Weighing In

Tipping Point for "Content"--Dynamic Interaction, Not Static Stuff

The word "content," as used in education, is troublesome for many educators today who see education as a constructivist process, an interaction between knower and learner, and as a student-centered activity. The reason it's troubling is that "content" implies something that is static, finished, contained and owned by the knower. Learning theories these days instead see learning as a dynamic ongoing process that is a collaboration, owned both by the teacher and the student. Digital technologies accelerate this sense of dynamism: The Web is nothing if not dynamic and ever-changing. Now, the traditional throwaway word "content" (as in "delivering content") seems very strangely out of place.

Michael Korcuska, Executive Director of the Sakai Foundation, wrote in his blog a couple of months ago, "...with some publishers it is pretty clear that their highest value content is becoming more and more interactive and immersive. Engineering simulations. Math workbenches. Molecular modeling tools. That sort of thing." (http://sakaiblog.korcuska.net/2008/05/14/
common-cartridge-is-cool-lti-is-even-cooler/
).

Korcuska was at a conference and talking with publisher reps, who explained the change in their own view of content, and how their view was changing.

An interesting example of the molecular modeling tool that Korcuska mentioned is at http://web.mit.edu/star/biochem/. At this page, just click on "start application," and when the application has downloaded to your computer, open one of the pre-loaded files and see how you can manipulate the molecular model to see different aspects of the structure. The "content" here is really the interaction between the student and the data with which the student creates different views of the 3D model. It is interactive and dynamic.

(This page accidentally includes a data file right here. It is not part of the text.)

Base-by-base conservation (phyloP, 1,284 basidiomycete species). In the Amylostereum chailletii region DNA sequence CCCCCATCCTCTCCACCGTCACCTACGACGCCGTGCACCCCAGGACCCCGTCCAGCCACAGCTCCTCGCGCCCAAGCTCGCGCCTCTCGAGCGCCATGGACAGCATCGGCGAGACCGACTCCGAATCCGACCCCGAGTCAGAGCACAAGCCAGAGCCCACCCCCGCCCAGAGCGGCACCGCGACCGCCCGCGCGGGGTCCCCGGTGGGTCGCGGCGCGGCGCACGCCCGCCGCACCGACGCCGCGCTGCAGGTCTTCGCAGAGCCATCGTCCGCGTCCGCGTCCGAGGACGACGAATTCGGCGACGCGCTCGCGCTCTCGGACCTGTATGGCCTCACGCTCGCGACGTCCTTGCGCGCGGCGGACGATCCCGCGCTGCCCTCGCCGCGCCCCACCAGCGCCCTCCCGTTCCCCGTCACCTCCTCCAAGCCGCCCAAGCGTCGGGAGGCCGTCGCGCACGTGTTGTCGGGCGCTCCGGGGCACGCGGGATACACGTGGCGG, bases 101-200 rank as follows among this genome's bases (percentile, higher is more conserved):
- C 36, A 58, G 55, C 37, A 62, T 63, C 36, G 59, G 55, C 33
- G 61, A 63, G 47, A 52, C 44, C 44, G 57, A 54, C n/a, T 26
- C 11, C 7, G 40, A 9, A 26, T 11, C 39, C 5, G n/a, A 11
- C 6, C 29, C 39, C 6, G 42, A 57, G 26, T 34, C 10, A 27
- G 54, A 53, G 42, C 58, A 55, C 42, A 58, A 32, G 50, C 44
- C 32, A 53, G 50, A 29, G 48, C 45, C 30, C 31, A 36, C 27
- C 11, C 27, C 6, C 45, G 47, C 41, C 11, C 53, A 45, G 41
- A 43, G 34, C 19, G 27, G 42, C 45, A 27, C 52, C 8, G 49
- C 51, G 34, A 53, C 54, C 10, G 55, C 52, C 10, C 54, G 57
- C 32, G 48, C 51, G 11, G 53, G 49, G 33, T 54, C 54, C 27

A step further from a traditional concept of content is, say, a group discussion in Facebook. Or, an interactive science exhibit in Second Life built by students. Or a class discussion carried on in a chat room (while in a real classroom) so students can interact with each other as much as with the teacher.

The list of examples could go on endlessly. Content is now augmented content. The disciplinary knowledge has been made more accessible. Students engage with content converted into an image, or with content that has been deployed as a series of problem-solving activities, or with content that is raw out in the field.

This constructivist "content" no longer has a container: It's not between the covers of a book or within the walls of the classroom, so the word seems even more inappropriate. What is the 21st century equivalent of the word "content"?

About the Author

Trent Batson is the president and CEO of AAEEBL (http://www.aaeebl.org), serving on behalf of the global electronic portfolio community. He was a tenured English professor before moving to information technology administration in the mid-1980s. Batson has been among the leaders in the field of educational technology for 25 years, the last 10 as an electronic portfolio expert and leader. He has worked at 7 universities but is now full-time president and CEO of AAEEBL. Batson’s ePortfolio: http://trentbatsoneportfolio.wordpress.com/ E-mail: trentbatson@mac.com

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